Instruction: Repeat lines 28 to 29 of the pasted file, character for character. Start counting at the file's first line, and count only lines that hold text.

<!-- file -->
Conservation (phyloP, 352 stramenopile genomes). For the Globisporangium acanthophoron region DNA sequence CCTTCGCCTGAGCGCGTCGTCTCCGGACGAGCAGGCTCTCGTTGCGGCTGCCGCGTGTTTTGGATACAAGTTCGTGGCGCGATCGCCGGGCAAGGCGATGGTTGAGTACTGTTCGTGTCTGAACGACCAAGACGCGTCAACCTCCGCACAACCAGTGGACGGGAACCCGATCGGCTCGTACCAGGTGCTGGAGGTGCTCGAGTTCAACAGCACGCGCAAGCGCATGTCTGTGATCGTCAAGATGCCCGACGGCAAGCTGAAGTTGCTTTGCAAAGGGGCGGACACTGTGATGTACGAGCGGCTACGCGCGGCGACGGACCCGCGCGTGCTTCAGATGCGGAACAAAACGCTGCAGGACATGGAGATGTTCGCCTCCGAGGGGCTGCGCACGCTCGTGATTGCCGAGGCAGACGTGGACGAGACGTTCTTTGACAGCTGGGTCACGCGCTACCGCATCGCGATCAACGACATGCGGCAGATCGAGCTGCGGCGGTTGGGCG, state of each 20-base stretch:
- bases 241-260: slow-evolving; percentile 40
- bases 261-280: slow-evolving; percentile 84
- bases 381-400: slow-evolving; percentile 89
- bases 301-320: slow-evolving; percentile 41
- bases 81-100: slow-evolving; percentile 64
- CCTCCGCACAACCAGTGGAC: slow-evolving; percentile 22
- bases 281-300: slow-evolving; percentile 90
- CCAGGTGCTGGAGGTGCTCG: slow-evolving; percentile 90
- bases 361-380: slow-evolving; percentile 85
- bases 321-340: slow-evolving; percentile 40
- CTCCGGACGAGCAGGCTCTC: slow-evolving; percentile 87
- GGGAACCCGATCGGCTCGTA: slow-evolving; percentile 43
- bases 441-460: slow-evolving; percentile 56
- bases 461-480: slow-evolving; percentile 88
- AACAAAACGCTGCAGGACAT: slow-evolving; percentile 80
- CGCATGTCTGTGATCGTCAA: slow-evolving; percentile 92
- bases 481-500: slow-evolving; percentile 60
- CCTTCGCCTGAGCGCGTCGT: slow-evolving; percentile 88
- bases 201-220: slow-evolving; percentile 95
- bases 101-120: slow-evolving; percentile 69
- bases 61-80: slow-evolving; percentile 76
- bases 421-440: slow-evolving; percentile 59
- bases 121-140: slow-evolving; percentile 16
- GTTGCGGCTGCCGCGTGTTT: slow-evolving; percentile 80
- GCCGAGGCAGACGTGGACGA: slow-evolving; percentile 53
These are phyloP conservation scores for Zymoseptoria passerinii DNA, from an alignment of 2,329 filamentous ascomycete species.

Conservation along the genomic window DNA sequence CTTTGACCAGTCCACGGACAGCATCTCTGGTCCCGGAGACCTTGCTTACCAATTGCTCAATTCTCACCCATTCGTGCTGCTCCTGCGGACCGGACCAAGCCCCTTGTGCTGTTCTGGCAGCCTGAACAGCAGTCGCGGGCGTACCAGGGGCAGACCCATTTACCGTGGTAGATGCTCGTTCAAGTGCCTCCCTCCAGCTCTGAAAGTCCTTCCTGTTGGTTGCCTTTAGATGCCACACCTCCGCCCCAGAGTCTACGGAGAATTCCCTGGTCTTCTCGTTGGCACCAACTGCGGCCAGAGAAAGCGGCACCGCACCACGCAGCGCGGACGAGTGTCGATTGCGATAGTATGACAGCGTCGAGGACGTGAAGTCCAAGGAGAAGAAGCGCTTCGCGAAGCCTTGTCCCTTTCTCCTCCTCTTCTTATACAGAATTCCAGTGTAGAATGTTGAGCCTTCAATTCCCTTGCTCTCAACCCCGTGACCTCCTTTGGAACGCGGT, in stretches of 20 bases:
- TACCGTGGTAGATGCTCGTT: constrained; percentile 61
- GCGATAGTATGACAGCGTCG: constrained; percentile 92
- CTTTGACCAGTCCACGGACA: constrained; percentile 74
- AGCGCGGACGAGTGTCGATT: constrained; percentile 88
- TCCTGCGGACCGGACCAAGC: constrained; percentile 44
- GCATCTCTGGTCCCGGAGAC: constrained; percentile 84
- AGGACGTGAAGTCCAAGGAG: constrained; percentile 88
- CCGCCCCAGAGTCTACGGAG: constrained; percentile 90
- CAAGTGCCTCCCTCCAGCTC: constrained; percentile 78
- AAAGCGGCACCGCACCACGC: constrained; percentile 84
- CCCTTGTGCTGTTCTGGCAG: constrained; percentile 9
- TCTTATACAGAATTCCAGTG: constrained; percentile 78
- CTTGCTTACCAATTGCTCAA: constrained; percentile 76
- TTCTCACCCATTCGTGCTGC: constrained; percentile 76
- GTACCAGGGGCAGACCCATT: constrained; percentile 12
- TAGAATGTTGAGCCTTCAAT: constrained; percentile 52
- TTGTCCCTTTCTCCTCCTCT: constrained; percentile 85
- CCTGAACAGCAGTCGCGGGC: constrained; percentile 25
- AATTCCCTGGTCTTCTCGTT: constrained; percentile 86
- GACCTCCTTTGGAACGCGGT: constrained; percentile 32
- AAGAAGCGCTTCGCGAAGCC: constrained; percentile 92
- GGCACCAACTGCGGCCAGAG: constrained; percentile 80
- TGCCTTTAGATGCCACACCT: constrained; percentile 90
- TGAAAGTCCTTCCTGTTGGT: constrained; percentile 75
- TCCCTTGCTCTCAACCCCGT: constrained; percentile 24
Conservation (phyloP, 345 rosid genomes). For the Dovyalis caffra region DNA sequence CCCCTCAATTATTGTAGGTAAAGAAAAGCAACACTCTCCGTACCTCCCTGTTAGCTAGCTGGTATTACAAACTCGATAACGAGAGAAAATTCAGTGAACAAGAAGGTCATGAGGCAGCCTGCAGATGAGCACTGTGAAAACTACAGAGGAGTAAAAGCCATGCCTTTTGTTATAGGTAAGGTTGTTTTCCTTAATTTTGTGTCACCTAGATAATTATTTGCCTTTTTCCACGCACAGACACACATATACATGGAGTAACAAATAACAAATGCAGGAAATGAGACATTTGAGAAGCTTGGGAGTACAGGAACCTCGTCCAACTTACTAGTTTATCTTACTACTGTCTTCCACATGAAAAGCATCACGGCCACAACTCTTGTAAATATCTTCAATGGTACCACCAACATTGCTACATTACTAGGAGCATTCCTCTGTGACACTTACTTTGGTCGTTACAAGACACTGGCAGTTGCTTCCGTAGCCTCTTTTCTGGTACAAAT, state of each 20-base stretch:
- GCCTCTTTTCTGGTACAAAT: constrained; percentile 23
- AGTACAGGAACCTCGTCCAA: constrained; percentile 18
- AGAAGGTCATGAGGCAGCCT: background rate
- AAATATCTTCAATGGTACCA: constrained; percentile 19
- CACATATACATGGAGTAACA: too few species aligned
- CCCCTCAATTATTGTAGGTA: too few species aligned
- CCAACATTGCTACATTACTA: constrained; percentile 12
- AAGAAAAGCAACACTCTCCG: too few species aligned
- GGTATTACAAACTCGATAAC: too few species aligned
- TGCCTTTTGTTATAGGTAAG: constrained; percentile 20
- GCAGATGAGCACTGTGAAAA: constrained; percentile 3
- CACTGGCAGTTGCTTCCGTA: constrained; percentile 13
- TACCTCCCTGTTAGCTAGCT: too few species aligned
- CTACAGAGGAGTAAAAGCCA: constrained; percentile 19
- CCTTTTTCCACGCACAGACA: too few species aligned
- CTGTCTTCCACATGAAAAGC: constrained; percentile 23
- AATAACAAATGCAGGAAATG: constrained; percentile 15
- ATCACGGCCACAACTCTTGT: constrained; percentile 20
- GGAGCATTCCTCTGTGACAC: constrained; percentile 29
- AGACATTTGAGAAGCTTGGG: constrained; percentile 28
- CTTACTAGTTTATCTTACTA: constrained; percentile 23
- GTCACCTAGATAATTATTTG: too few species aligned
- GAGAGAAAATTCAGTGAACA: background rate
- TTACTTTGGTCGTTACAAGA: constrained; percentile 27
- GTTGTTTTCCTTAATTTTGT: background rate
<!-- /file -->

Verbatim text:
Conservation along the genomic window DNA sequence CTTTGACCAGTCCACGGACAGCATCTCTGGTCCCGGAGACCTTGCTTACCAATTGCTCAATTCTCACCCATTCGTGCTGCTCCTGCGGACCGGACCAAGCCCCTTGTGCTGTTCTGGCAGCCTGAACAGCAGTCGCGGGCGTACCAGGGGCAGACCCATTTACCGTGGTAGATGCTCGTTCAAGTGCCTCCCTCCAGCTCTGAAAGTCCTTCCTGTTGGTTGCCTTTAGATGCCACACCTCCGCCCCAGAGTCTACGGAGAATTCCCTGGTCTTCTCGTTGGCACCAACTGCGGCCAGAGAAAGCGGCACCGCACCACGCAGCGCGGACGAGTGTCGATTGCGATAGTATGACAGCGTCGAGGACGTGAAGTCCAAGGAGAAGAAGCGCTTCGCGAAGCCTTGTCCCTTTCTCCTCCTCTTCTTATACAGAATTCCAGTGTAGAATGTTGAGCCTTCAATTCCCTTGCTCTCAACCCCGTGACCTCCTTTGGAACGCGGT, in stretches of 20 bases:
- TACCGTGGTAGATGCTCGTT: constrained; percentile 61